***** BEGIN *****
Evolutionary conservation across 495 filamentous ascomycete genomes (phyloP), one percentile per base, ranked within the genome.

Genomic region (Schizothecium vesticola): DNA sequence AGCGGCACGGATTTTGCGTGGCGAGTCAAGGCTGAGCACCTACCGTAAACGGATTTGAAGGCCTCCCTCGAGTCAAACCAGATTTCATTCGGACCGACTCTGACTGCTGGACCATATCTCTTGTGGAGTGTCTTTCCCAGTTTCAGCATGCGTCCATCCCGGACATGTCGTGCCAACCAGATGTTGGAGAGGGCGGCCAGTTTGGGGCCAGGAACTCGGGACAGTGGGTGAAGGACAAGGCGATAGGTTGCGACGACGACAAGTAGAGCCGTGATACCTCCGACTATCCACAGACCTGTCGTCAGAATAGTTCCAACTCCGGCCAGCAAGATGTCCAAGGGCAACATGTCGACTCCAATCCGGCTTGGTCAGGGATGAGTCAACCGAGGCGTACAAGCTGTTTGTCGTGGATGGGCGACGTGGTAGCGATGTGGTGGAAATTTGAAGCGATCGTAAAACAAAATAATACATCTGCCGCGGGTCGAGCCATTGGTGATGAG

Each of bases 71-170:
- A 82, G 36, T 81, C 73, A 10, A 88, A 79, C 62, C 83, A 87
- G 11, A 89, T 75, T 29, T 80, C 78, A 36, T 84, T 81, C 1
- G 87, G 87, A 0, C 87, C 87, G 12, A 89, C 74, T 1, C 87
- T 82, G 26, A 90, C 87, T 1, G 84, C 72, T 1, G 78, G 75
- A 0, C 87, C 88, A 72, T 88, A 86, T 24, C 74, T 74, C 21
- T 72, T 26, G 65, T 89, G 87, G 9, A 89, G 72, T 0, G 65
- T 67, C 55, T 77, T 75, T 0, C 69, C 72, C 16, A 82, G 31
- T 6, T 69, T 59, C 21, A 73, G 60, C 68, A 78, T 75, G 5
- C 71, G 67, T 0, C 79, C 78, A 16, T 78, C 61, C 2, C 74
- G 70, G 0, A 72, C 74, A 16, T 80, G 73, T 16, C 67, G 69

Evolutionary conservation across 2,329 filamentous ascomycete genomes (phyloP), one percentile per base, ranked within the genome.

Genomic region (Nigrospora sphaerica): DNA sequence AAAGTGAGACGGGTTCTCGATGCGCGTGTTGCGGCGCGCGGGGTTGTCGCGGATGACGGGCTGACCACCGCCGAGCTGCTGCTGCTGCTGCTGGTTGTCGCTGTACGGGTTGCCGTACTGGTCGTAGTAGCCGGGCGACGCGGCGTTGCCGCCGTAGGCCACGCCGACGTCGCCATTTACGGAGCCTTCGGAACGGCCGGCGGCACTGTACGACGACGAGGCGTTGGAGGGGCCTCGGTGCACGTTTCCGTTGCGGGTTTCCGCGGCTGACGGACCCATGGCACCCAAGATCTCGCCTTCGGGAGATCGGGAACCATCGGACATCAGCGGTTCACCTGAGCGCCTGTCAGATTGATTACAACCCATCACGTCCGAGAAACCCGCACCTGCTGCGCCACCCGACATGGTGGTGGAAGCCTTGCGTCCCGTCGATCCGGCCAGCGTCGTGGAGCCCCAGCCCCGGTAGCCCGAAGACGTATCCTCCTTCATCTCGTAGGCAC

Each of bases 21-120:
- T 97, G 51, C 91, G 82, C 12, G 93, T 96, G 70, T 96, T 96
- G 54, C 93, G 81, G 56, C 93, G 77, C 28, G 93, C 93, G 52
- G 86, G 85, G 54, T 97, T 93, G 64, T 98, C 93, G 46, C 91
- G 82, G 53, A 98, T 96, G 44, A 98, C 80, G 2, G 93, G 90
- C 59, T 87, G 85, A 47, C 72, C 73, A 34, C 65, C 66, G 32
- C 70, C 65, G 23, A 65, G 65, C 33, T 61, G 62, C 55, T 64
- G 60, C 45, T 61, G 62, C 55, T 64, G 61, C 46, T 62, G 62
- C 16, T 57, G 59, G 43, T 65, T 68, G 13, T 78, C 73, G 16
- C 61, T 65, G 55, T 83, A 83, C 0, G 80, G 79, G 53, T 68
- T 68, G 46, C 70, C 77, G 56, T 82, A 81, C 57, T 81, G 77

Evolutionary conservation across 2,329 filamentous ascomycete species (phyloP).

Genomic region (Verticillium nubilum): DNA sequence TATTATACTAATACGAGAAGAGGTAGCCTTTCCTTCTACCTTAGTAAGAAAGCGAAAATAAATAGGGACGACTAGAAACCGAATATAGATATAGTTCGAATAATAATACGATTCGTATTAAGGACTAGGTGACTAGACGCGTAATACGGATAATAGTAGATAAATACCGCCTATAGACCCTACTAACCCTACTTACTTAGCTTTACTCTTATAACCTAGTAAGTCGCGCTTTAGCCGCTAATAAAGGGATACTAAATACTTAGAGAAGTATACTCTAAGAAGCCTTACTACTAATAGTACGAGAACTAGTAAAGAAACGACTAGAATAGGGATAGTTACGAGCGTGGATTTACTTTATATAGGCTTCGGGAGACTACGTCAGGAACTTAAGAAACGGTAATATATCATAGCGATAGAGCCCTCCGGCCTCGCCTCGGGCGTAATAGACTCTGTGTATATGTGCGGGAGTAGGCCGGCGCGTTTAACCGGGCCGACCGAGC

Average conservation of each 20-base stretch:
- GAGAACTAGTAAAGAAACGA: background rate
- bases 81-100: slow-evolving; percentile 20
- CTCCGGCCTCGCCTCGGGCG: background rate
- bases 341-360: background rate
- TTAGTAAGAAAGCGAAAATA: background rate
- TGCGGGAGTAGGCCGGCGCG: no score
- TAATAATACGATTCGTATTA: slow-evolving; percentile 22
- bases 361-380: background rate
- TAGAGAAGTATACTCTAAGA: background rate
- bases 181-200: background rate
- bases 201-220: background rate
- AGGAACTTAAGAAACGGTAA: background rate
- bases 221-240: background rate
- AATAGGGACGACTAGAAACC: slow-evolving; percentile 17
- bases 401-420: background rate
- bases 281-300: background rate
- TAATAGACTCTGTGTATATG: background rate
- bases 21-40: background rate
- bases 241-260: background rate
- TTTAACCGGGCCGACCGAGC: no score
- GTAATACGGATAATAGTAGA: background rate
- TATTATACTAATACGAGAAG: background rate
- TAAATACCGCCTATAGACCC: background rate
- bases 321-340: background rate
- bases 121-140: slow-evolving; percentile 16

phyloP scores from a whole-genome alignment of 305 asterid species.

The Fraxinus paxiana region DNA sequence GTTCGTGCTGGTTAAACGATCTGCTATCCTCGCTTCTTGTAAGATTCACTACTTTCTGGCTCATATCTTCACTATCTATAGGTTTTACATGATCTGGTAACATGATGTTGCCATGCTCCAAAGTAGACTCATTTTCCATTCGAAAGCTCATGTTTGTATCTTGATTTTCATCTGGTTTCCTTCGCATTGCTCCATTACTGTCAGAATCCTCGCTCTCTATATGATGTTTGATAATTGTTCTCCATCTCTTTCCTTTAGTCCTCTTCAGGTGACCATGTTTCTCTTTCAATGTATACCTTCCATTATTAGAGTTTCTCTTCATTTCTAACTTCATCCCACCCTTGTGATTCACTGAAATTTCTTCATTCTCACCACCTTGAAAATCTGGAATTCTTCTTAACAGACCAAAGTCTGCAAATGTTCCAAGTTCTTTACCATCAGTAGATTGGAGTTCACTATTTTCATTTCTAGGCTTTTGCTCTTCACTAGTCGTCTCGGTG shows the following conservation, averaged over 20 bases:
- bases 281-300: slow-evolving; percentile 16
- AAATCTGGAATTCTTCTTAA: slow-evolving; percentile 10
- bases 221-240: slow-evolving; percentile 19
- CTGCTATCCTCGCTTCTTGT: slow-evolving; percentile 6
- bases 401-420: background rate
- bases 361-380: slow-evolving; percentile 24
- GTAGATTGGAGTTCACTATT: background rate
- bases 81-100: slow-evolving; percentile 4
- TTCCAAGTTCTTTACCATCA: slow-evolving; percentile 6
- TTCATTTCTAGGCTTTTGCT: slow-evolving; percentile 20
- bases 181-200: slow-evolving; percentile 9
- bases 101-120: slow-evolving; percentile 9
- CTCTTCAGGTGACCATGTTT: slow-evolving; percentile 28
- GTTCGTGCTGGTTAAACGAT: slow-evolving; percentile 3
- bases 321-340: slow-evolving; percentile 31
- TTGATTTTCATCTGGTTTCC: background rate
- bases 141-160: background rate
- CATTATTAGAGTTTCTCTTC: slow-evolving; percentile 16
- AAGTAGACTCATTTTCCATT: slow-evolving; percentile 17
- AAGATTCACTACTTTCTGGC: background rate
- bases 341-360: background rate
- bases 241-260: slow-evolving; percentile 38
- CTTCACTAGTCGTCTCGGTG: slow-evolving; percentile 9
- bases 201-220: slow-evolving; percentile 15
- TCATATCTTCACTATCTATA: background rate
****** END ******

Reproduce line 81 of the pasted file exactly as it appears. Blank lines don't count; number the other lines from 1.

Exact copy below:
- TCATATCTTCACTATCTATA: background rate